It's instrumental to everything

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For those people lucky enough to play an instrument, music is an enjoyable and even uplifting pastime. But it is not, educationally, a luxury. Schools which persist in regarding instrumental lessons as a pleasant add-on, limiting them to those who can afford to pay, cut music at their peril.

The crisis in instrumental tuition, reported yesterday by the Associated Board of the Royal Schools of Music, comes at a time of mounting evidence about the ways in which music helps children with many fundamental aspects of their learning.

Music helps children learn to read. It helps them make progress in maths. It raises their motivation, it builds and reinforces their self-esteem, and it fosters their ability to work cooperatively with others. In fact, it does almost everything we need to be doing in the classroom.

Later in life, many employers will pay heed to a job applicant with musical experience - not because they want string quartets in the lunch-hour, but because playing an instrument is a good indicator of someone who can apply themselves and work in a team.

Music means learning to listen. Whether you are listening to a piece to pick out a particular theme or instrument, or trying to play an instrument in tune and with a good tone, music demands a uniquely concentrated and focused way of listening. The more sophisticated an instrument you play - a violin, say, as opposed to a simple percussion instrument - the more keenly you have to use your ears.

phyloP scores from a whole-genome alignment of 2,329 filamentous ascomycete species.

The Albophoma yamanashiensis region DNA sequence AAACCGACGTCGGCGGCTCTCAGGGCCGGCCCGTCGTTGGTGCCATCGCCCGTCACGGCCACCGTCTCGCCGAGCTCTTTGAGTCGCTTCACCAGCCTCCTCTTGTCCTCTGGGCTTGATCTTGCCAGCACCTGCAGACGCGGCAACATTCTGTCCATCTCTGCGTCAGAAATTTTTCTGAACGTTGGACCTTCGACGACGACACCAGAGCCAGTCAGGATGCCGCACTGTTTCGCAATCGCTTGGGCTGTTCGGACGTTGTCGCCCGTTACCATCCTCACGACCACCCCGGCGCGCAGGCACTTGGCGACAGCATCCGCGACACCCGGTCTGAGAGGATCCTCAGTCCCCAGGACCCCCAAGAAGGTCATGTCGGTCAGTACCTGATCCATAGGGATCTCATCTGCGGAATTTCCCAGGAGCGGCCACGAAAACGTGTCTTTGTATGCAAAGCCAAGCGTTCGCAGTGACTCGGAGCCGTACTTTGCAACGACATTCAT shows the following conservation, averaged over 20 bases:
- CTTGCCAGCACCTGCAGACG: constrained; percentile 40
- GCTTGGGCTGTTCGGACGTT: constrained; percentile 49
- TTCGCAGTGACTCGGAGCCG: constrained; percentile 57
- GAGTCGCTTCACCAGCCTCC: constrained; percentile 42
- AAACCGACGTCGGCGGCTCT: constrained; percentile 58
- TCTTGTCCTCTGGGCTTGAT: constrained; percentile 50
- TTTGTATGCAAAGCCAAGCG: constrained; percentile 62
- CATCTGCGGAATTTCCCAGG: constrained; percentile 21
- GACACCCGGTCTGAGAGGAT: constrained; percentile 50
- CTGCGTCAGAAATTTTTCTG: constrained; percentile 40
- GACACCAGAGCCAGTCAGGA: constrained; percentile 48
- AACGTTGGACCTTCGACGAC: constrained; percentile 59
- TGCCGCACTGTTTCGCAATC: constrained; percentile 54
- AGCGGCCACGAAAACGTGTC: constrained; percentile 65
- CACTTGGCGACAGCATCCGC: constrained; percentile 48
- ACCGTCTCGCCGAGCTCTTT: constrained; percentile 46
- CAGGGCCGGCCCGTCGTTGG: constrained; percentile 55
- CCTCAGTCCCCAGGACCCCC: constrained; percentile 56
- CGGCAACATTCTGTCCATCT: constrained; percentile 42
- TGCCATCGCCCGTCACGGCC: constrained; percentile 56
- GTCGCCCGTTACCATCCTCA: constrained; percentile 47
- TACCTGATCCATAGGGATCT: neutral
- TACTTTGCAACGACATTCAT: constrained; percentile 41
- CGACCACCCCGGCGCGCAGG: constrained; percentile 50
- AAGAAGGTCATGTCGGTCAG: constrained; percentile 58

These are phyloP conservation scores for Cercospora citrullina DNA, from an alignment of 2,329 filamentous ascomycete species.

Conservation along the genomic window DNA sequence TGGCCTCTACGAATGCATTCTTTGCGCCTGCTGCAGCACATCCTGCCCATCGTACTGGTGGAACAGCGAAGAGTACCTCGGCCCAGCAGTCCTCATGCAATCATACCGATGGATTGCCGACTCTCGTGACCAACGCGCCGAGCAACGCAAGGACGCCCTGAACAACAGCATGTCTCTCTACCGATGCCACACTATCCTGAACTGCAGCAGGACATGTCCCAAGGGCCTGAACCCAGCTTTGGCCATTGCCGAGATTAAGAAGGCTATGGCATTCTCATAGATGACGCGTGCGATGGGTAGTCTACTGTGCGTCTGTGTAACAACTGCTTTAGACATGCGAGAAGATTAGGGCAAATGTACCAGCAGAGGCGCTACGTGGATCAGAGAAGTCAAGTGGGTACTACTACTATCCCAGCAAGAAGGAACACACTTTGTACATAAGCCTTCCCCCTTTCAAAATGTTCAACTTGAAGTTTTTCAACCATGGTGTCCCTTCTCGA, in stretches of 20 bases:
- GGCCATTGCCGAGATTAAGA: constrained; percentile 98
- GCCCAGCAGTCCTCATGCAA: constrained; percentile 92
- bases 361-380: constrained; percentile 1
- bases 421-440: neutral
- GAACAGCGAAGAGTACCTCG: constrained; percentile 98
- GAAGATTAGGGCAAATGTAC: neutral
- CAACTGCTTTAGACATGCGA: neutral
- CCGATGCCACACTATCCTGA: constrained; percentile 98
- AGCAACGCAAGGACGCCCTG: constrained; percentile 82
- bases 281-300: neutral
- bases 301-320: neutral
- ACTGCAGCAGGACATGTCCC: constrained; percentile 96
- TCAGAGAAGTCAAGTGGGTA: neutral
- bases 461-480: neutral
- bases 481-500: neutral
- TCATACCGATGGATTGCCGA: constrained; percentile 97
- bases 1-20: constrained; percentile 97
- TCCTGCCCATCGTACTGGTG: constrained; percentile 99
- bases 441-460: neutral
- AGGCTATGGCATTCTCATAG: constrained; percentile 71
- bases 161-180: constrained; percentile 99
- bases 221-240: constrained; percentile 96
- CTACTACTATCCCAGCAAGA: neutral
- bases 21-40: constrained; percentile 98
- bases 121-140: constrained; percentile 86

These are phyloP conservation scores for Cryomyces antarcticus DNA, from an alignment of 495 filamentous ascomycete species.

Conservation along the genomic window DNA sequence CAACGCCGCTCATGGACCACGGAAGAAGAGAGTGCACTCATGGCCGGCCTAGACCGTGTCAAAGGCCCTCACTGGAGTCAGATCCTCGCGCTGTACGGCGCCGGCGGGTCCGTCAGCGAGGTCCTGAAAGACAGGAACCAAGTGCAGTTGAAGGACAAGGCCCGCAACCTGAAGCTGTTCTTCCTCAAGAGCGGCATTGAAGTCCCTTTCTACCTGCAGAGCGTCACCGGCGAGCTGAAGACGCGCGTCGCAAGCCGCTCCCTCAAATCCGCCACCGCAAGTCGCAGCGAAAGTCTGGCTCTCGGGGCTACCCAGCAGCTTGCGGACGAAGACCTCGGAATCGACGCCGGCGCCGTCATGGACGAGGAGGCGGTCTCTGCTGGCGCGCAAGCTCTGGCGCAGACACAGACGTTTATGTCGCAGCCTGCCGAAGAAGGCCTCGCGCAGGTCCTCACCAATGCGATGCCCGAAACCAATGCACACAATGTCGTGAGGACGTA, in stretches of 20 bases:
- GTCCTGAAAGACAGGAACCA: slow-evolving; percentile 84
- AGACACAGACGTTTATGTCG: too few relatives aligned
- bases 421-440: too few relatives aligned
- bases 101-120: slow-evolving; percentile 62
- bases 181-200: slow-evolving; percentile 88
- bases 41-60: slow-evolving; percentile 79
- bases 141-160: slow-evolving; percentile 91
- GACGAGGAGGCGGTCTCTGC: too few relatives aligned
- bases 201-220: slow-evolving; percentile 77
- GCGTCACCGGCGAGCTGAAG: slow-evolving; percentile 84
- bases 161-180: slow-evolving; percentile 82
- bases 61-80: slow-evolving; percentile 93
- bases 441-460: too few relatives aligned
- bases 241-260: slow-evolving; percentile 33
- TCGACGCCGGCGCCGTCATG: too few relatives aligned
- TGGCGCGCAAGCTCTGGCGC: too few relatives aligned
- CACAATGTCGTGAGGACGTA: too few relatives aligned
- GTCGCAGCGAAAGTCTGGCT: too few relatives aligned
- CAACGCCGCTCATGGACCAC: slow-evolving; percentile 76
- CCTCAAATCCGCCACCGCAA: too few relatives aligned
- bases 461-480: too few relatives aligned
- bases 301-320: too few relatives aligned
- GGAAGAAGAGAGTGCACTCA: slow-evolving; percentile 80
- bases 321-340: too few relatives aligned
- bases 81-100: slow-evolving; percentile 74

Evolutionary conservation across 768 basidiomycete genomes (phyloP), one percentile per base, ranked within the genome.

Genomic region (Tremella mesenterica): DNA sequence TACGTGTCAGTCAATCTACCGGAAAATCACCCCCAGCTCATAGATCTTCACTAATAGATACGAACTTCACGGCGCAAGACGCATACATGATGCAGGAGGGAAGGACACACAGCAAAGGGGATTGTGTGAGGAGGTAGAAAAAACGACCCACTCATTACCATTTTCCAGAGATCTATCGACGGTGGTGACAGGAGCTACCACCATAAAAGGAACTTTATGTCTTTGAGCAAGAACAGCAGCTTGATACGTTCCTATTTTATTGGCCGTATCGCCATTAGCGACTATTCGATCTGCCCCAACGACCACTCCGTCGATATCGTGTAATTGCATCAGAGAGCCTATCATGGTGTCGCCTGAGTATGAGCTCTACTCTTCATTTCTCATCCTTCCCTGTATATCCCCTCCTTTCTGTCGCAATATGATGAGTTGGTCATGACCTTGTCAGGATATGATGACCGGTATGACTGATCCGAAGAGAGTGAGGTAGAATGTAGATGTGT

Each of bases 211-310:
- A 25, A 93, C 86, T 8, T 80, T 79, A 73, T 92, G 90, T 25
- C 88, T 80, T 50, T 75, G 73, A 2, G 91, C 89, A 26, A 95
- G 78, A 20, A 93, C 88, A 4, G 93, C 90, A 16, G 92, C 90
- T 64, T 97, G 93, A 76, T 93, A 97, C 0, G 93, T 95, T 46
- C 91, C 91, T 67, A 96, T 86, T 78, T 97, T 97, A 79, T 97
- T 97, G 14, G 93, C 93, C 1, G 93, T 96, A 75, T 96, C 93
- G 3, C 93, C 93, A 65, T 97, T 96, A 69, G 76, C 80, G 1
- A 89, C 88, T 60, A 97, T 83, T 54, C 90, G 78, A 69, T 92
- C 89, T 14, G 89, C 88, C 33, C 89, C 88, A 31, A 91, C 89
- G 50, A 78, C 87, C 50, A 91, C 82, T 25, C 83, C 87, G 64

Learning music is very similar to the way in which children learn language: to be able to communicate, they must be able to listen, to absorb a code and to repeat back particular patterns. It should come as no surprise, then, that an activity which encourages this capacity to listen is likely to aid the development of a child's spoken and written language.

Recent research from Fribourg University in Switzerland, based on a three- year study of 1,200 children aged seven to 15, found that children given extra music lessons performed better in language work than children given only one music lesson a week, and were no worse at maths, despite having spent less time on the subject. Younger children given extra music learnt to read more easily. All classes with extra music exhibited markedly less tension, and greater cooperation.

In maths, there is increasing evidence that music helps to develop mental skills integral to mathematics, such as ordering. A research study in Providence, Rhode Island, found that children who were given special music and art lessons, emphasising "sequenced skill development", performed better in maths tests.

Another study, earlier this year, by scientists at the universities of California and Wisconsin, suggested a direct link between musical activities and scientific reasoning. The researchers believe that the process of translating musical notes from a stave into actions on a keyboard stimulates and may even create the complex neural networks the child will use to solve maths and science problems.

The scientific evidence provides invaluable back-up for what many teachers have known for a long time: that children benefit in many diverse ways from learning music. Playing an instrument also provides a passport to still more enriching activity: making music in a group, such as an orchestra or band.

Music is, and must be, for everyone. For those who cannot afford to pay, help must be made available. A return to the days when playing an instrument was merely a necessary "accomplishment" for affluent young ladies would be a tragedy from which we would never recover.

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